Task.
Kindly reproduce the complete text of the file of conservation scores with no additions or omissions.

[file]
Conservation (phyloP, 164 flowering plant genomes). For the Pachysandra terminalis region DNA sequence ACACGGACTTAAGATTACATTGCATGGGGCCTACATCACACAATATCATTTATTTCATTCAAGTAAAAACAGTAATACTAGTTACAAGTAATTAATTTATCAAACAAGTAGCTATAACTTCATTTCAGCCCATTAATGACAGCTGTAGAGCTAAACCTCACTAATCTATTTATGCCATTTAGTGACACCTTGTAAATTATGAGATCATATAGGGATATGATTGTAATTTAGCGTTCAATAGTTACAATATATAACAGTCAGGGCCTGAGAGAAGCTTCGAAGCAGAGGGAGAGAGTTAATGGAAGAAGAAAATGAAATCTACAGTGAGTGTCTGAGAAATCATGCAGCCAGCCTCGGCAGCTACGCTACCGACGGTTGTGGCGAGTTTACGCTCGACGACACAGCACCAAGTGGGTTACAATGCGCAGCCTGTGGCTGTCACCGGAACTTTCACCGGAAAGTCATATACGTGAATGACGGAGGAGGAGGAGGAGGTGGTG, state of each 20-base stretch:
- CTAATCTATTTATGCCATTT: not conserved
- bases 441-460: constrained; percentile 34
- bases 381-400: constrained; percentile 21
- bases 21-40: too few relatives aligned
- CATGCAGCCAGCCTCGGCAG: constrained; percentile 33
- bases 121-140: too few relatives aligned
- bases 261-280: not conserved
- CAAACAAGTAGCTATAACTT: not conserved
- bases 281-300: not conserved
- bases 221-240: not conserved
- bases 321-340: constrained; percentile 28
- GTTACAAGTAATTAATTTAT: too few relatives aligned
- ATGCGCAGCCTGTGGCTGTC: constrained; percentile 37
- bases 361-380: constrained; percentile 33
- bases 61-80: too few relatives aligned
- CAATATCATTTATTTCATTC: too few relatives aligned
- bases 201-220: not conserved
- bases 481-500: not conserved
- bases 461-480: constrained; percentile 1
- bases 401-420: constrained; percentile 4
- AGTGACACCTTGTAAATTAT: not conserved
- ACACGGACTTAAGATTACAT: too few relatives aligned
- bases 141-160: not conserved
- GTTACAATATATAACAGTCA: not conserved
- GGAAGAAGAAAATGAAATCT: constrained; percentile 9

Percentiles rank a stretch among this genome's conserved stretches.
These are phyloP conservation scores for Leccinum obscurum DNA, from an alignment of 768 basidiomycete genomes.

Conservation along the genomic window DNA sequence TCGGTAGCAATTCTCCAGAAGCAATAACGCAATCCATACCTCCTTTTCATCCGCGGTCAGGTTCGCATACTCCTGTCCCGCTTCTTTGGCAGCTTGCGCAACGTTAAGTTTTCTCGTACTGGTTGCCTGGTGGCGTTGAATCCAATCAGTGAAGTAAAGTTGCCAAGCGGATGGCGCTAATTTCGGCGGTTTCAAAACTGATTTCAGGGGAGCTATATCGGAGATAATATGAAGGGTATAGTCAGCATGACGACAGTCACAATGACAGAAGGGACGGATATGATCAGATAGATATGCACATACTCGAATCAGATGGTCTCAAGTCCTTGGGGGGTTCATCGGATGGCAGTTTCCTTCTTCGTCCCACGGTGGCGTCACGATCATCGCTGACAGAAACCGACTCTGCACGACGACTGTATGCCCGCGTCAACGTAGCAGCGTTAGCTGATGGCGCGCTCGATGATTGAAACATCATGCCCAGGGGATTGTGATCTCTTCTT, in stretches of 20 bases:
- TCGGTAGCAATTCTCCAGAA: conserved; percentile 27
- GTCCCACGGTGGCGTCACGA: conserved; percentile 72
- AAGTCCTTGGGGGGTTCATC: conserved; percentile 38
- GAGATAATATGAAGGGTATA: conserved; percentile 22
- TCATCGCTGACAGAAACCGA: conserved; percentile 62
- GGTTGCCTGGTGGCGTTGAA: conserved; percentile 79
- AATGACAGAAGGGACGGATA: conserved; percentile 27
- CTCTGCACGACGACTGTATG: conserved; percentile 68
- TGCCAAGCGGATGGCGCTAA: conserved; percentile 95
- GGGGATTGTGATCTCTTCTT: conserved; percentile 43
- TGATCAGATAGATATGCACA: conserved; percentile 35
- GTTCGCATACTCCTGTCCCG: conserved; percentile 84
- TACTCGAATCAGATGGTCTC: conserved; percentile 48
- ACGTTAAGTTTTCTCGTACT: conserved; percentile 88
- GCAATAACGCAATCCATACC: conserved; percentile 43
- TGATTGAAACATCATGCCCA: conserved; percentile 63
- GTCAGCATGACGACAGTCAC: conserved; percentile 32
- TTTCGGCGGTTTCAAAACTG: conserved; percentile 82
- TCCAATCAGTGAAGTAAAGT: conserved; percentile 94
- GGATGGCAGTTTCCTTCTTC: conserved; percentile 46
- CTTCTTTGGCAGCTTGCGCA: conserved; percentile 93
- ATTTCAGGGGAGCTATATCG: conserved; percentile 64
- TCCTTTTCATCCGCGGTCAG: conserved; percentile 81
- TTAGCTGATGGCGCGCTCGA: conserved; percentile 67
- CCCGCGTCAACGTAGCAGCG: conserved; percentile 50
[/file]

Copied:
Conservation (phyloP, 164 flowering plant genomes). For the Pachysandra terminalis region DNA sequence ACACGGACTTAAGATTACATTGCATGGGGCCTACATCACACAATATCATTTATTTCATTCAAGTAAAAACAGTAATACTAGTTACAAGTAATTAATTTATCAAACAAGTAGCTATAACTTCATTTCAGCCCATTAATGACAGCTGTAGAGCTAAACCTCACTAATCTATTTATGCCATTTAGTGACACCTTGTAAATTATGAGATCATATAGGGATATGATTGTAATTTAGCGTTCAATAGTTACAATATATAACAGTCAGGGCCTGAGAGAAGCTTCGAAGCAGAGGGAGAGAGTTAATGGAAGAAGAAAATGAAATCTACAGTGAGTGTCTGAGAAATCATGCAGCCAGCCTCGGCAGCTACGCTACCGACGGTTGTGGCGAGTTTACGCTCGACGACACAGCACCAAGTGGGTTACAATGCGCAGCCTGTGGCTGTCACCGGAACTTTCACCGGAAAGTCATATACGTGAATGACGGAGGAGGAGGAGGAGGTGGTG, state of each 20-base stretch:
- CTAATCTATTTATGCCATTT: not conserved
- bases 441-460: constrained; percentile 34
- bases 381-400: constrained; percentile 21
- bases 21-40: too few relatives aligned
- CATGCAGCCAGCCTCGGCAG: constrained; percentile 33
- bases 121-140: too few relatives aligned
- bases 261-280: not conserved
- CAAACAAGTAGCTATAACTT: not conserved
- bases 281-300: not conserved
- bases 221-240: not conserved
- bases 321-340: constrained; percentile 28
- GTTACAAGTAATTAATTTAT: too few relatives aligned
- ATGCGCAGCCTGTGGCTGTC: constrained; percentile 37
- bases 361-380: constrained; percentile 33
- bases 61-80: too few relatives aligned
- CAATATCATTTATTTCATTC: too few relatives aligned
- bases 201-220: not conserved
- bases 481-500: not conserved
- bases 461-480: constrained; percentile 1
- bases 401-420: constrained; percentile 4
- AGTGACACCTTGTAAATTAT: not conserved
- ACACGGACTTAAGATTACAT: too few relatives aligned
- bases 141-160: not conserved
- GTTACAATATATAACAGTCA: not conserved
- GGAAGAAGAAAATGAAATCT: constrained; percentile 9

Percentiles rank a stretch among this genome's conserved stretches.
These are phyloP conservation scores for Leccinum obscurum DNA, from an alignment of 768 basidiomycete genomes.

Conservation along the genomic window DNA sequence TCGGTAGCAATTCTCCAGAAGCAATAACGCAATCCATACCTCCTTTTCATCCGCGGTCAGGTTCGCATACTCCTGTCCCGCTTCTTTGGCAGCTTGCGCAACGTTAAGTTTTCTCGTACTGGTTGCCTGGTGGCGTTGAATCCAATCAGTGAAGTAAAGTTGCCAAGCGGATGGCGCTAATTTCGGCGGTTTCAAAACTGATTTCAGGGGAGCTATATCGGAGATAATATGAAGGGTATAGTCAGCATGACGACAGTCACAATGACAGAAGGGACGGATATGATCAGATAGATATGCACATACTCGAATCAGATGGTCTCAAGTCCTTGGGGGGTTCATCGGATGGCAGTTTCCTTCTTCGTCCCACGGTGGCGTCACGATCATCGCTGACAGAAACCGACTCTGCACGACGACTGTATGCCCGCGTCAACGTAGCAGCGTTAGCTGATGGCGCGCTCGATGATTGAAACATCATGCCCAGGGGATTGTGATCTCTTCTT, in stretches of 20 bases:
- TCGGTAGCAATTCTCCAGAA: conserved; percentile 27
- GTCCCACGGTGGCGTCACGA: conserved; percentile 72
- AAGTCCTTGGGGGGTTCATC: conserved; percentile 38
- GAGATAATATGAAGGGTATA: conserved; percentile 22
- TCATCGCTGACAGAAACCGA: conserved; percentile 62
- GGTTGCCTGGTGGCGTTGAA: conserved; percentile 79
- AATGACAGAAGGGACGGATA: conserved; percentile 27
- CTCTGCACGACGACTGTATG: conserved; percentile 68
- TGCCAAGCGGATGGCGCTAA: conserved; percentile 95
- GGGGATTGTGATCTCTTCTT: conserved; percentile 43
- TGATCAGATAGATATGCACA: conserved; percentile 35
- GTTCGCATACTCCTGTCCCG: conserved; percentile 84
- TACTCGAATCAGATGGTCTC: conserved; percentile 48
- ACGTTAAGTTTTCTCGTACT: conserved; percentile 88
- GCAATAACGCAATCCATACC: conserved; percentile 43
- TGATTGAAACATCATGCCCA: conserved; percentile 63
- GTCAGCATGACGACAGTCAC: conserved; percentile 32
- TTTCGGCGGTTTCAAAACTG: conserved; percentile 82
- TCCAATCAGTGAAGTAAAGT: conserved; percentile 94
- GGATGGCAGTTTCCTTCTTC: conserved; percentile 46
- CTTCTTTGGCAGCTTGCGCA: conserved; percentile 93
- ATTTCAGGGGAGCTATATCG: conserved; percentile 64
- TCCTTTTCATCCGCGGTCAG: conserved; percentile 81
- TTAGCTGATGGCGCGCTCGA: conserved; percentile 67
- CCCGCGTCAACGTAGCAGCG: conserved; percentile 50